“The people are becoming food secure and, since our farmers don’t need very big pieces of land to practice conservation farming, we have observed a reduction in human-animal conflict because the farmers don’t encroach animal space.”
Maureen Mbao, a 54-year-old widow, said she was initially skeptical when she was approached by WWF in 2009. She said she was eventually persuaded to try conservation farming and seven years later, she saw the benefits.
“When the programme of conservation farming was introduced in 2009, I did not even want anything to do with it,” she recalled. “But WWF did not give up; they persisted until I decided to try it in 2010.”
“After my first harvest, I compared produce from conventional and conservation farming and the [latter] yield was so much better. It is the best practice in this changing weather because I’m able to harvest more from just farming on a small piece of land in my backyard. I am very thankful to WWF for the help they have given me. I want to encourage them to continue and recruit more farmers,” said Mbao.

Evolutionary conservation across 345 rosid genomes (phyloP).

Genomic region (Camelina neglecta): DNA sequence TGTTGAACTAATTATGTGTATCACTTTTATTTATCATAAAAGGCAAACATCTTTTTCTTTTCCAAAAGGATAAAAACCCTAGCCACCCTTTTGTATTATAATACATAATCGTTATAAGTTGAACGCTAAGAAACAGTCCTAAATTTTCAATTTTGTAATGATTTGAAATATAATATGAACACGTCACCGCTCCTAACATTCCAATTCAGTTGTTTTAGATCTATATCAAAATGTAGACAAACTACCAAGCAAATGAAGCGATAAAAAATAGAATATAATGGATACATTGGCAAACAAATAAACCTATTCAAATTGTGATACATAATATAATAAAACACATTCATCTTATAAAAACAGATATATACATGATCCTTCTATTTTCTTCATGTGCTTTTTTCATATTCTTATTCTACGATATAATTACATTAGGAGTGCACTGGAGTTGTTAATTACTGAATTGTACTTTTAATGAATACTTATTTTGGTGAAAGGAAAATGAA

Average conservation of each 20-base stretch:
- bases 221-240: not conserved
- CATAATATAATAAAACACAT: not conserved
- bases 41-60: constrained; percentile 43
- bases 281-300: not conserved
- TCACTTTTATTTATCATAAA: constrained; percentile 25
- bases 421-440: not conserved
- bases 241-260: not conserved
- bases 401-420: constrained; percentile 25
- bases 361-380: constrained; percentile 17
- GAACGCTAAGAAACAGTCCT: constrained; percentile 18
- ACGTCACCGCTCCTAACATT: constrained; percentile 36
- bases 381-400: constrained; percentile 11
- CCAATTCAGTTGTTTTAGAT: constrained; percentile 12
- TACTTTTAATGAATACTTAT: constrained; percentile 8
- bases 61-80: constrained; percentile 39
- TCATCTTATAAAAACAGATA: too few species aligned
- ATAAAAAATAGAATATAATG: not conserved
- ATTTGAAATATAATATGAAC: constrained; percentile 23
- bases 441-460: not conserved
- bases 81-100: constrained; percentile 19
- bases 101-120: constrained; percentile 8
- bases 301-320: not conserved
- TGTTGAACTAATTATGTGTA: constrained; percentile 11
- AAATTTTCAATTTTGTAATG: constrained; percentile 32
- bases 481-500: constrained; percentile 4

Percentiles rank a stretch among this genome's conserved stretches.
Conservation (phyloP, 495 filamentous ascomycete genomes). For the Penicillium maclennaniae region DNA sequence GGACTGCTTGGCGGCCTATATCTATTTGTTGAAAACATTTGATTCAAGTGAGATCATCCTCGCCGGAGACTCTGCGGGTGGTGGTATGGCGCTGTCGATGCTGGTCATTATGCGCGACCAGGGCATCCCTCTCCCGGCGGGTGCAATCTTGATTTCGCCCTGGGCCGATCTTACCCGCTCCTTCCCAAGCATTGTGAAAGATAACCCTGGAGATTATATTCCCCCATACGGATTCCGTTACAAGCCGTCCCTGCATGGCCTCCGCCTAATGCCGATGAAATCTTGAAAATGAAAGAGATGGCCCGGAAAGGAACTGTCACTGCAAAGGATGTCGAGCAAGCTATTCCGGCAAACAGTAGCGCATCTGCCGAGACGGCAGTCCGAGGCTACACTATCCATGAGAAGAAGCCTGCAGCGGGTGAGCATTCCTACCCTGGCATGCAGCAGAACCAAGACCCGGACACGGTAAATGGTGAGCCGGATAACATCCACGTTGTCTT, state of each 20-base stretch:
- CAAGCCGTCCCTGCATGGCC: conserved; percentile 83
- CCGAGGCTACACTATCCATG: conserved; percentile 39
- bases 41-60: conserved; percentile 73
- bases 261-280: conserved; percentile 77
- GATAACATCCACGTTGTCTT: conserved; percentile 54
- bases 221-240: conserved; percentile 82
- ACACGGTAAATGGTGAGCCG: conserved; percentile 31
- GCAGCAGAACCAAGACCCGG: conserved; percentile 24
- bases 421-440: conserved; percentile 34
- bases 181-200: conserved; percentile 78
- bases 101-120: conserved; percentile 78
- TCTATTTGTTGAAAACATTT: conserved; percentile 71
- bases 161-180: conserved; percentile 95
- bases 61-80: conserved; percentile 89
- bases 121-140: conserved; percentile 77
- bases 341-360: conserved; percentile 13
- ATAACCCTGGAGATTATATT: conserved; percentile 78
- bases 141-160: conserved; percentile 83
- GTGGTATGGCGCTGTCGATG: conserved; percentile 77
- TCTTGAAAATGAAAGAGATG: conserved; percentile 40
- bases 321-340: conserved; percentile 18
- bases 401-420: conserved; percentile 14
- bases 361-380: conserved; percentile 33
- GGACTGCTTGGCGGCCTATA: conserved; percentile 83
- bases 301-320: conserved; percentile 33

The small-scale farmer said she also felt safe having to practice her farming just in her backyard without going in forests where she risked being attacked by animals.
About Diggers Reporter
- RTSA system down again - 25 Sep 2017
- Court acquits Sumaili - 25 Sep 2017
- Lusaka woman in court for killing hubby’s lover - 25 Sep 2017
- Govt increases civil servants’ salaries by 8% - 25 Sep 2017
- International Agency to aide Zambia in Nuclear science training - 24 Sep 2017
Subscribe for email alerts
Weekly Most Digged
- «September 2017»
- September 2017
- August 2017
- July 2017
- June 2017
- May 2017
- April 2017
- March 2017
- February 2017
- January 2017
- December 2016
- November 2016
- October 2016
The News Diggers
Plot No. Lus/9812/649-MC8
off Alex Chola Road
P.O. Box 32147
Telephone or WhatsApp:
+26-097-7708285, 095-3424603, 096-5815078
diggers [at] diggers [dot] news
editor [at] diggers [dot] news
Send this to a friend